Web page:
Urdu/Hindi: An Artificial Divide: African Heritage, Mesopotamian Roots, Indian Culture & Britiah Colonialism

Front Cover
Algora Publishing, 2006 - Foreign Language Study - 400 pages
0 Reviews
Reviews aren't verified, but Google checks for and removes fake content when it's identified
In a blow against the British Empire, Khan suggests that London artificially divided India's Hindu and Muslim populations by splitting their one language in two, then burying the evidence in obscure scholarly works outside the public view. All language is political -- and so is the boundary between one language and another. The author analyzes the origins of Urdu, one of the earliest known languages, and propounds the iconoclastic views that Hindi came from pre-Aryan Dravidian and Austric-Munda, not from Aryan's Sanskrit (which, like the Indo-European languages, Greek and Latin, etc., are rooted in the Middle East/Mesopotamia, not in Europe). Hindi's script came from the Aramaic system, similar to Greek, and in the 1800s, the British initiated the divisive game of splitting one language in two, Hindi (for the Hindus) and Urdu (for the Muslims). These facts, he says, have been buried and nearly lost in turgid academic works. Khan bolsters his hypothesis with copious technical linguistic examples. This may spark a revolution in linguistic history! Urdu/Hindi: An Artificial Divide integrates the out of Africa linguistic evolution theory with the fossil linguistics of Middle East, and discards the theory that Sanskrit descended from a hypothetical proto-IndoEuropean language and by degeneration created dialects, Urdu/Hindi and others. It shows that several tribes from the Middle East created the hybrid by cumulative evolution. The oldest groups, Austric and Dravidian, starting 8000 B.C. provided the grammar/syntax plus about 60% of vocabulary, S.K.T. added 10% after 1500 B.C. and Arabic/Persian 20-30% after A.D. 800. The book reveals Mesopotamia as the linguistic melting pot of Sumerian, Babylonian, Elamite, Hittite-Hurrian-Mitanni, etc., with a common script and vocabularies shared mutually and passed on to I.E., S.K.T., D.R., Arabic and then to Hindi/Urdu; in fact the author locates oldest evidence of S.K.T. in Syria. The book also exposes the myths of a revealed S.K.T. or Hebrew and the fiction of linguistic races, i.e. Aryan, Semitic, etc. The book supports the one world concept and reveals the potential of Urdu/Hindi to unite all genetic elements, races and regions of the Indo-Pakistan sub-continent. This is important reading not only for those interested to understand the divisive exploitation of languages in British-led India's partition, but for those interested in: - The science and history of origin of Urdu/Hindi (and other languages) - The false claims of linguistic races and creation - History of Languages and Scripts - Language, Mythology and Racism - Ancient History and Fossil Languages - British Rule and India's Partition.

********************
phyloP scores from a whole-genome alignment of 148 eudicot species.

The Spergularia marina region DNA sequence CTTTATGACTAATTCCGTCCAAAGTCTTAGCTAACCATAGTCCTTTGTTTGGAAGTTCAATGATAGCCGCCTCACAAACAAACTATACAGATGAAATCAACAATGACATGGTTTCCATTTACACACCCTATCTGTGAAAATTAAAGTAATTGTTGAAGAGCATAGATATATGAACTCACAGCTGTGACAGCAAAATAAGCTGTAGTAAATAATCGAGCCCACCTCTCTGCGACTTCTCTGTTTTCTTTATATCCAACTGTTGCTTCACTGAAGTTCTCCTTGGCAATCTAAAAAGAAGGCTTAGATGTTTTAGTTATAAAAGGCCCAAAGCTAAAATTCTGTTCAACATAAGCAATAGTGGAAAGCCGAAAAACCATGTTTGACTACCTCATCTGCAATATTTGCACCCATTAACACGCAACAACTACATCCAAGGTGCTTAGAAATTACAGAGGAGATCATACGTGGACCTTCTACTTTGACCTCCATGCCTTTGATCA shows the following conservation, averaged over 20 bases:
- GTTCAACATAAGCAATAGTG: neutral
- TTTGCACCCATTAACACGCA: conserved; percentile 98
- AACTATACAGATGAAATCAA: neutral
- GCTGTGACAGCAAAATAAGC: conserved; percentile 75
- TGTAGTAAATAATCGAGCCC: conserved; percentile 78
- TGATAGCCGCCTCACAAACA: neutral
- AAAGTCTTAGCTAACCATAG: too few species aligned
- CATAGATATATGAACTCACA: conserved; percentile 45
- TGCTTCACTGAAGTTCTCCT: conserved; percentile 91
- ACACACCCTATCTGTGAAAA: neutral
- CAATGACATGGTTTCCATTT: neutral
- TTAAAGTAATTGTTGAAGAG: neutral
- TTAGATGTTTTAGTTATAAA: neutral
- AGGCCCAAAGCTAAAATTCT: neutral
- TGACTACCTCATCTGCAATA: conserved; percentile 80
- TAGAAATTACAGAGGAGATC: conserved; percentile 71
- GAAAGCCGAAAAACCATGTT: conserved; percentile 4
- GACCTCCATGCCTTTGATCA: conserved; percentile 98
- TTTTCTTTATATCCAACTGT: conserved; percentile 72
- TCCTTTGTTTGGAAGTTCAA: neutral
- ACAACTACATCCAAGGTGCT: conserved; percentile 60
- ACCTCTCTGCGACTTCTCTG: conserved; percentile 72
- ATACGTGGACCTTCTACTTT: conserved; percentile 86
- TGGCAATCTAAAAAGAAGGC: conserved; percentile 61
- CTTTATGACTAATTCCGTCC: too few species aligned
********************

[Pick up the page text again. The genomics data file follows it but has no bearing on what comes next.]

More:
From inside the book

What people are saying - Write a review

We haven't found any reviews in the usual places.

Contents

Foreword
3
Acknowledgments
9
List of Tables and Illustrations
11
Chapter I Mesopotamian Roots and Language Classification
13
Chapter II Phonetics Linguistics and Genetics DNA
33
Source of Semitic Dravidian and IndoEuropeanSanskrit
59
Chapter IV AustricMundaDravidian and Oldest HindiUrdu
83
Chapter V SanskritPrakrit and OldUrduHindi
109
British Bengal
225
Chapter XI Partition of Language Land and Hearts
253
Chapter XII Urdu through the 20th Century
275
Chapter XIII Hindis Evolution through the 20th Century
295
A Show Biz Power
315
Chapter XV UrduHindi of America and the World
333
Common Origin
347
Chapter XVII Mesopotamian Realism and ReClassification
363

New Substrates from the Middle East
133
Chapter VII Language of Saints and Sultans
153
Chapter VIII Secular Moghuls and Secular Language
171
Official Language of British India
197

Other editions - View all

Common terms and phrases

Popular passages

Page 17 - Greek, more copious than the Latin, and more exquisitely refined than either, yet bearing to both of them a stronger affinity both in the roots of verbs and in the forms of grammar, than could possibly have been produced by accident; so strong indeed, that no philologer could examine them all three, without believing them to have sprung from some common source, which, perhaps, no longer exists...

Bibliographic information